For years, Brigham Young University has drawn criticism from LGBTQ students who felt its policies banning same-sex intimacy are repressive.
Now the Utah-based university, perhaps the most prominent Mormon institution in the U.S., is under federal investigation over whether it violated LGBTQ students’ civil rights. The U.S. Department of Education is reviewing whether the university overstepped exemptions it holds under Title IX, the federal law that outlaws discrimination on the basis of sex.
Title IX protections include students’ gender identity and sexual orientation. But with its exemptions, Brigham Young is allowed to, for instance, reject openly gay students from scholarships because their sexual orientation conflicts with the tenets of The Church of Jesus Christ of Latter-day Saints.
The Education Department’s investigation is unlikely to have legal teeth, according to experts. Brigham Young likely did not overstep the boundaries of its exemptions, and any attempt by the department to punish the university may cause the institution to sue, they said.
Still, the situation will be closely watched for demonstrating the department’s priorities under President Joe Biden, a Democrat, and Education Secretary Miguel Cardona. It is part of a long debate over anti-discrimination laws and religious exemptions, and it could indirectly translate into how campuses treat students.
The Biden administration is likely staking out its position on LGBTQ-related issues, said Jake Sapp, deputy Title IX coordinator and chief compliance officer at Austin College in Texas, who has studied the sex discrimination law extensively.
The administration may also be testing the limits of the Title IX religious exemption, which critics have said allows nonsecular institutions to openly discriminate.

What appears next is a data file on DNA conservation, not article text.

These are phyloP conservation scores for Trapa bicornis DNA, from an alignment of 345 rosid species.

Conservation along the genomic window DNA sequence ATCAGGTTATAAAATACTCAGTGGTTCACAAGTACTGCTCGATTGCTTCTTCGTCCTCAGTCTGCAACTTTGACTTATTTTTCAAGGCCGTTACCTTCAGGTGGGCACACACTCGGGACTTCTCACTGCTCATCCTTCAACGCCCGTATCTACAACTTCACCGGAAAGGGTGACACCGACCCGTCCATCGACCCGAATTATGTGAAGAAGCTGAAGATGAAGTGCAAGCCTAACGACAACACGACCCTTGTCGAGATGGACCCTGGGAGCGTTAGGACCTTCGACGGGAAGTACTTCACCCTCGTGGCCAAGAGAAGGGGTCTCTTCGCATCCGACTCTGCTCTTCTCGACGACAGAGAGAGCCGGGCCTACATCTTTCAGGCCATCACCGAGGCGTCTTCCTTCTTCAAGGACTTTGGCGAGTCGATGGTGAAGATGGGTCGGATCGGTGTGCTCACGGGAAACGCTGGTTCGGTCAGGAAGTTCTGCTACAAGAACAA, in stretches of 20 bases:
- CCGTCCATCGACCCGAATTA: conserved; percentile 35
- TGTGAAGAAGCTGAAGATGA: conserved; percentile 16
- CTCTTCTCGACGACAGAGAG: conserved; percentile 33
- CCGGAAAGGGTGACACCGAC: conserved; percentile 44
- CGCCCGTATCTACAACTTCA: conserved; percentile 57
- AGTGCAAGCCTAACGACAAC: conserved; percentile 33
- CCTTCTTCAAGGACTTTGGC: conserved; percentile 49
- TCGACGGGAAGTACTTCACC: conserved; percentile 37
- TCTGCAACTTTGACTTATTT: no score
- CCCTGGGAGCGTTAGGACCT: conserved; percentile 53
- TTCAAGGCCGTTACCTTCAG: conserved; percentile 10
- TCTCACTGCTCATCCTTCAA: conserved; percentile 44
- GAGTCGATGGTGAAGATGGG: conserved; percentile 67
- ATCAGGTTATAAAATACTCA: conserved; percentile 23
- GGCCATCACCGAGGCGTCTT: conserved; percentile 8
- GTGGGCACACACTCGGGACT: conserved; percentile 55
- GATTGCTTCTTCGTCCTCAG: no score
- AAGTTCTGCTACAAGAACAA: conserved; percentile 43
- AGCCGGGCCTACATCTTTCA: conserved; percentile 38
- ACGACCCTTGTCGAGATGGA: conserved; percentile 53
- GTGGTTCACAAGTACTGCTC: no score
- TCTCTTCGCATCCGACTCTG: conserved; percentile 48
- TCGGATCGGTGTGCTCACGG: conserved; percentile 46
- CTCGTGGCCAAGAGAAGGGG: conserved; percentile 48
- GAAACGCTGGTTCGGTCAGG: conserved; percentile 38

“But there will be no consequences,” Sapp said. “The exemption is very strong.”
Honor code changes
The investigation originates from controversy over Brigham Young’s Honor Code, according to news reports. Students must follow this code, which also bans sex outside of a marriage between a man and a woman, to remain enrolled.
In early 2020, the university deleted from the code a section concerning “homosexual behavior” that forbade all forms of same-sex intimacy. LGBTQ students and their supporters interpreted this removal to mean they were allowed to be more visibly queer, including by dating, holding hands or kissing members of the same sex.
But the university and church later clarified that a ban on same-sex activity still existed. In a statement, a church representative cited doctrine stating that only heterosexual marriage is permitted and indicating same-sex behavior isn’t compatible with the Honor Code’s principles.
The university’s perceived reversal spawned campus demonstrations against the administration at the time. And bitterness over its rules still lingers. Last year, a group of students lit up a prominent landmark, a large “Y” on an area known as Y Mountain, in rainbow colors in protest. The university recently banned protests on Y Mountain.
The Education Department is investigating whether the university’s treatment of LGBTQ students falls in line with its Title IX exemptions or if it is violating their rights by unfairly disciplining them in comparison to their heterosexual peers.
A department spokesperson confirmed its Office for Civil Rights started the investigation Oct. 21 but declined to comment further. The spokesperson did not provide a copy of the complaint that led to the investigation.
Brigham Young does not expect OCR to take further action after its probe, university spokesperson Carri Jenkins said in an email.
“OCR has repeatedly recognized BYU’s religious exemption, including in connection with this case,” Jenkins said.